As for Newman’s Aquasport, he was able to sell it in December within days through Craigslist. “This indicates to me that the market is not dead. People are just looking for a good value,” says Newman. “I priced [the Osprey] about $1,500 to $2,000 below what I should have been able to have commanded in a normal market.”
Newman says he is excited about his Sailfish and hopes to enjoy many years with it. “Each individual only lives once, and I had my Osprey for nine-and-a-half years,” he says. “I hope to keep this boat at least that long.”
A sailboat someday
Ed Hogan and his wife own 13-foot kayaks and plan to someday buy a sailboat. He attended the Hartford Boat Show to get an idea of what’s available in his price range.
“I don’t have a particular brand in mind, but I was thinking a small dayboat in the 21- to 23-foot range,” says Hogan, a retired mechanical engineer from Waterford, Conn. “I would be looking to buy new in the $15,000 to $25,000 range.”
Hogan says he and his wife have never owned a boat, although they have been interested in boating for the last 10 to 12 years. “This show was mostly all powerboats with a very small sail selection,” says Hogan. “I’m looking for something with a little less glitter and flash.”
Hogan says the advantage of the market now is that prices are lower, since many dealers want to move boats. However, he has no set time frame for when he will buy his dream vessel. “Boat shows are still good ways to see what is out there on the market,” he says. “I’ll just keep my eyes out.”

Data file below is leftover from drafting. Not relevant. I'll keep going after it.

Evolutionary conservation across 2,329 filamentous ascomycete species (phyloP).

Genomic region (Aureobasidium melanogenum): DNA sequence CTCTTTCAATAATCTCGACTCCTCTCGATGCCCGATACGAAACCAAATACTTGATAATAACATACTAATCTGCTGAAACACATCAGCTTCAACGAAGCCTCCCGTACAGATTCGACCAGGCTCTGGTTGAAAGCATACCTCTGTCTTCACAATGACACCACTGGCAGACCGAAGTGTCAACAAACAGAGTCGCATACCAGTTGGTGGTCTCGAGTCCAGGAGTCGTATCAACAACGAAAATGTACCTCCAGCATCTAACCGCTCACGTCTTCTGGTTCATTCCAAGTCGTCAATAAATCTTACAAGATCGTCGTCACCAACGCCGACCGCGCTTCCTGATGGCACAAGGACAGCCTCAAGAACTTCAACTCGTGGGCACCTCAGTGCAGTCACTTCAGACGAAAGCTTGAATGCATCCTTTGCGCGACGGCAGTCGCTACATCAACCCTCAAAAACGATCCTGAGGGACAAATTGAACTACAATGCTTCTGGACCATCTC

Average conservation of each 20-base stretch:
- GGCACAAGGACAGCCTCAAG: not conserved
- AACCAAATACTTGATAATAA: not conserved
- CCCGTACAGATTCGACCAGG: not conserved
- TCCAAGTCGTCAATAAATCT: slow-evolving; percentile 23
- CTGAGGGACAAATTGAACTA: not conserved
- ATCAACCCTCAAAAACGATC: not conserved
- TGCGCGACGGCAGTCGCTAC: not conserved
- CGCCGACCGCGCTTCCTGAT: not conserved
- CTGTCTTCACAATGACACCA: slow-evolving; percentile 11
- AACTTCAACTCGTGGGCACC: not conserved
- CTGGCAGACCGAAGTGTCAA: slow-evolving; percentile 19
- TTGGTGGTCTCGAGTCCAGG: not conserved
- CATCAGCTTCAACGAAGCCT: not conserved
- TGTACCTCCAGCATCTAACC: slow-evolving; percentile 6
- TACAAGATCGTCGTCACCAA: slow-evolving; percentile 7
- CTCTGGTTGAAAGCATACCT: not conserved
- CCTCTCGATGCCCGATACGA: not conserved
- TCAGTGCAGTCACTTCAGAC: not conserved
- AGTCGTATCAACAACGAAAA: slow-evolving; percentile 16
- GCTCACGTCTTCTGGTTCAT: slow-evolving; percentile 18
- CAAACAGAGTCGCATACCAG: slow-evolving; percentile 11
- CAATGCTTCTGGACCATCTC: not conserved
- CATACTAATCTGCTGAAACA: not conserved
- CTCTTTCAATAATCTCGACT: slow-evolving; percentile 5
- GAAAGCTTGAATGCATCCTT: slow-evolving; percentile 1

Ready to buy, but …
David Taylor, 57 and Frank Rocchii, 70, both of Johnston, R.I., were in the market to split the cost of a new, larger fishing boat at the Providence show, but couldn’t find what they were looking for.
“We’d like to find something that’s trailerable,” says Taylor, who currently has a 19-foot Stur-Dee with a 125-hp Mercury outboard and a 16-foot Sylvan with a 50-hp Honda. “But we definitely need something that’s bigger at this point in time.”
Taylor is an operating engineer and would like a boat that will allow him to do some trawling with a group of friends — possibly a Robalo, he says. Rocchii, a retired construction worker, does not currently own a boat but often fishes with Taylor.
“We’re looking in the range of $10,000 to $15,000,” says Taylor. “We’ve seen some good deals out there, so we’re hoping we’ll find something soon.”
Taylor says he is looking for a boat now because prices are down. “I figured I could save a little money while still getting the most bang for my buck,” he says.
This article originally appeared in the March 2009 issue.